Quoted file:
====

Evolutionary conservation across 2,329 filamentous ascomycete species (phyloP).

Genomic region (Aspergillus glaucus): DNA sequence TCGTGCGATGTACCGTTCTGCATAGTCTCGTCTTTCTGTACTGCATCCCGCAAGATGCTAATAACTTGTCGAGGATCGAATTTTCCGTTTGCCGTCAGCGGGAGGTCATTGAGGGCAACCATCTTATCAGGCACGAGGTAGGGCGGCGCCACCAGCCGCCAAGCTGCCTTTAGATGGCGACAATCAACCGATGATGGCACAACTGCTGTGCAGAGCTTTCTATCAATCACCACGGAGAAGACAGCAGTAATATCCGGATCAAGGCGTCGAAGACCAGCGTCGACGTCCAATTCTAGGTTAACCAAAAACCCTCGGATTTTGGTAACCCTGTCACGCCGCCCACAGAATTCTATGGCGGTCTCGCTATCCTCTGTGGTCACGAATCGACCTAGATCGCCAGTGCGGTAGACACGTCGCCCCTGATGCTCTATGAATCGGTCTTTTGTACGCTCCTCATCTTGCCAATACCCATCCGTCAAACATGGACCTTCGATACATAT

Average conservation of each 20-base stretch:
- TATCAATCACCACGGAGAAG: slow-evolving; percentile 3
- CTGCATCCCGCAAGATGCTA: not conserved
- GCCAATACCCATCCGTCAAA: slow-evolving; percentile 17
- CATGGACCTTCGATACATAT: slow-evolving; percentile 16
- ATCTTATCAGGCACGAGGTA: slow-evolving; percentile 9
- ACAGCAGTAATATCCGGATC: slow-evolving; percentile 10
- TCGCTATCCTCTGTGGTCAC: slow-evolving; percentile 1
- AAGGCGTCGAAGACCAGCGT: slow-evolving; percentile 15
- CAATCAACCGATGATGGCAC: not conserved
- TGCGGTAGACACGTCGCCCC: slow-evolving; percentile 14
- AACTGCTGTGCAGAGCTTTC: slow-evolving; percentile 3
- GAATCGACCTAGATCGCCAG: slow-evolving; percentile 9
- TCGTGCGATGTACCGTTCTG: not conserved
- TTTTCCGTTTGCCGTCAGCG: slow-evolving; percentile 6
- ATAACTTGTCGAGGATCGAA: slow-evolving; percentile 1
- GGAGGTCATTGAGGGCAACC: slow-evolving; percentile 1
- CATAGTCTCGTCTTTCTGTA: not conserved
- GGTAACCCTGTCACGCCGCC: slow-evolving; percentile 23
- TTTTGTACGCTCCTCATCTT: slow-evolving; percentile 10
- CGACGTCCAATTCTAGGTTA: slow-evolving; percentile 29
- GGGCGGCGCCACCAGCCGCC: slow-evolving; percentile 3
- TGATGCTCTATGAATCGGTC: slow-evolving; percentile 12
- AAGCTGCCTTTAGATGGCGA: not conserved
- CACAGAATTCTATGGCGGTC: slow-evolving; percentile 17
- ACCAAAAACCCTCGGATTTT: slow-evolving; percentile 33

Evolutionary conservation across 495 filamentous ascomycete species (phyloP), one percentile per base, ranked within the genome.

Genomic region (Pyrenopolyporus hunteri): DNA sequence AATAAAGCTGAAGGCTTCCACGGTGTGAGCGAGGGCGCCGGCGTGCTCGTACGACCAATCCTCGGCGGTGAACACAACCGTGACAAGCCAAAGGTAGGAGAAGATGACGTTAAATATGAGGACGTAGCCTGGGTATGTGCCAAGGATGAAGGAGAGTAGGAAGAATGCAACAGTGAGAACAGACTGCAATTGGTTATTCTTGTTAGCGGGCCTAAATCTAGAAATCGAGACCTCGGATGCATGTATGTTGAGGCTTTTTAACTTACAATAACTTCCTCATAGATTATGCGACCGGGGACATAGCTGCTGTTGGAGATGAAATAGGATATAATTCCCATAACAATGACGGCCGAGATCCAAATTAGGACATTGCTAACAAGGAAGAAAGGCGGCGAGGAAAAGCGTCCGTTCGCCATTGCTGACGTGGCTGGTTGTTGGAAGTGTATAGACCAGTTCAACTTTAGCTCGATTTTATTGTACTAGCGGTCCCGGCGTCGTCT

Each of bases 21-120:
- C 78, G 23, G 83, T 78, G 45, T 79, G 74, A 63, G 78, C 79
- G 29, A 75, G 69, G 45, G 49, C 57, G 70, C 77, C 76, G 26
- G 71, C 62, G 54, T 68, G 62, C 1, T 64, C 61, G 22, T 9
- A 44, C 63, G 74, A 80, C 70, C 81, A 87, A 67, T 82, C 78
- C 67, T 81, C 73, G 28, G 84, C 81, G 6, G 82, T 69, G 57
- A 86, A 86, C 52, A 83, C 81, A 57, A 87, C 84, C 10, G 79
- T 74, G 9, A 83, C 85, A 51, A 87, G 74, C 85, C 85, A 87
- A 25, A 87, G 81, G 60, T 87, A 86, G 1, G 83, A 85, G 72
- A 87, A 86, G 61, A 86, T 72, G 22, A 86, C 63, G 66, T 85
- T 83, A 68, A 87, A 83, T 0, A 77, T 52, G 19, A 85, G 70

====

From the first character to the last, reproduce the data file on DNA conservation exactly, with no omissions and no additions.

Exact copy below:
Evolutionary conservation across 2,329 filamentous ascomycete species (phyloP).

Genomic region (Aspergillus glaucus): DNA sequence TCGTGCGATGTACCGTTCTGCATAGTCTCGTCTTTCTGTACTGCATCCCGCAAGATGCTAATAACTTGTCGAGGATCGAATTTTCCGTTTGCCGTCAGCGGGAGGTCATTGAGGGCAACCATCTTATCAGGCACGAGGTAGGGCGGCGCCACCAGCCGCCAAGCTGCCTTTAGATGGCGACAATCAACCGATGATGGCACAACTGCTGTGCAGAGCTTTCTATCAATCACCACGGAGAAGACAGCAGTAATATCCGGATCAAGGCGTCGAAGACCAGCGTCGACGTCCAATTCTAGGTTAACCAAAAACCCTCGGATTTTGGTAACCCTGTCACGCCGCCCACAGAATTCTATGGCGGTCTCGCTATCCTCTGTGGTCACGAATCGACCTAGATCGCCAGTGCGGTAGACACGTCGCCCCTGATGCTCTATGAATCGGTCTTTTGTACGCTCCTCATCTTGCCAATACCCATCCGTCAAACATGGACCTTCGATACATAT

Average conservation of each 20-base stretch:
- TATCAATCACCACGGAGAAG: slow-evolving; percentile 3
- CTGCATCCCGCAAGATGCTA: not conserved
- GCCAATACCCATCCGTCAAA: slow-evolving; percentile 17
- CATGGACCTTCGATACATAT: slow-evolving; percentile 16
- ATCTTATCAGGCACGAGGTA: slow-evolving; percentile 9
- ACAGCAGTAATATCCGGATC: slow-evolving; percentile 10
- TCGCTATCCTCTGTGGTCAC: slow-evolving; percentile 1
- AAGGCGTCGAAGACCAGCGT: slow-evolving; percentile 15
- CAATCAACCGATGATGGCAC: not conserved
- TGCGGTAGACACGTCGCCCC: slow-evolving; percentile 14
- AACTGCTGTGCAGAGCTTTC: slow-evolving; percentile 3
- GAATCGACCTAGATCGCCAG: slow-evolving; percentile 9
- TCGTGCGATGTACCGTTCTG: not conserved
- TTTTCCGTTTGCCGTCAGCG: slow-evolving; percentile 6
- ATAACTTGTCGAGGATCGAA: slow-evolving; percentile 1
- GGAGGTCATTGAGGGCAACC: slow-evolving; percentile 1
- CATAGTCTCGTCTTTCTGTA: not conserved
- GGTAACCCTGTCACGCCGCC: slow-evolving; percentile 23
- TTTTGTACGCTCCTCATCTT: slow-evolving; percentile 10
- CGACGTCCAATTCTAGGTTA: slow-evolving; percentile 29
- GGGCGGCGCCACCAGCCGCC: slow-evolving; percentile 3
- TGATGCTCTATGAATCGGTC: slow-evolving; percentile 12
- AAGCTGCCTTTAGATGGCGA: not conserved
- CACAGAATTCTATGGCGGTC: slow-evolving; percentile 17
- ACCAAAAACCCTCGGATTTT: slow-evolving; percentile 33

Evolutionary conservation across 495 filamentous ascomycete species (phyloP), one percentile per base, ranked within the genome.

Genomic region (Pyrenopolyporus hunteri): DNA sequence AATAAAGCTGAAGGCTTCCACGGTGTGAGCGAGGGCGCCGGCGTGCTCGTACGACCAATCCTCGGCGGTGAACACAACCGTGACAAGCCAAAGGTAGGAGAAGATGACGTTAAATATGAGGACGTAGCCTGGGTATGTGCCAAGGATGAAGGAGAGTAGGAAGAATGCAACAGTGAGAACAGACTGCAATTGGTTATTCTTGTTAGCGGGCCTAAATCTAGAAATCGAGACCTCGGATGCATGTATGTTGAGGCTTTTTAACTTACAATAACTTCCTCATAGATTATGCGACCGGGGACATAGCTGCTGTTGGAGATGAAATAGGATATAATTCCCATAACAATGACGGCCGAGATCCAAATTAGGACATTGCTAACAAGGAAGAAAGGCGGCGAGGAAAAGCGTCCGTTCGCCATTGCTGACGTGGCTGGTTGTTGGAAGTGTATAGACCAGTTCAACTTTAGCTCGATTTTATTGTACTAGCGGTCCCGGCGTCGTCT

Each of bases 21-120:
- C 78, G 23, G 83, T 78, G 45, T 79, G 74, A 63, G 78, C 79
- G 29, A 75, G 69, G 45, G 49, C 57, G 70, C 77, C 76, G 26
- G 71, C 62, G 54, T 68, G 62, C 1, T 64, C 61, G 22, T 9
- A 44, C 63, G 74, A 80, C 70, C 81, A 87, A 67, T 82, C 78
- C 67, T 81, C 73, G 28, G 84, C 81, G 6, G 82, T 69, G 57
- A 86, A 86, C 52, A 83, C 81, A 57, A 87, C 84, C 10, G 79
- T 74, G 9, A 83, C 85, A 51, A 87, G 74, C 85, C 85, A 87
- A 25, A 87, G 81, G 60, T 87, A 86, G 1, G 83, A 85, G 72
- A 87, A 86, G 61, A 86, T 72, G 22, A 86, C 63, G 66, T 85
- T 83, A 68, A 87, A 83, T 0, A 77, T 52, G 19, A 85, G 70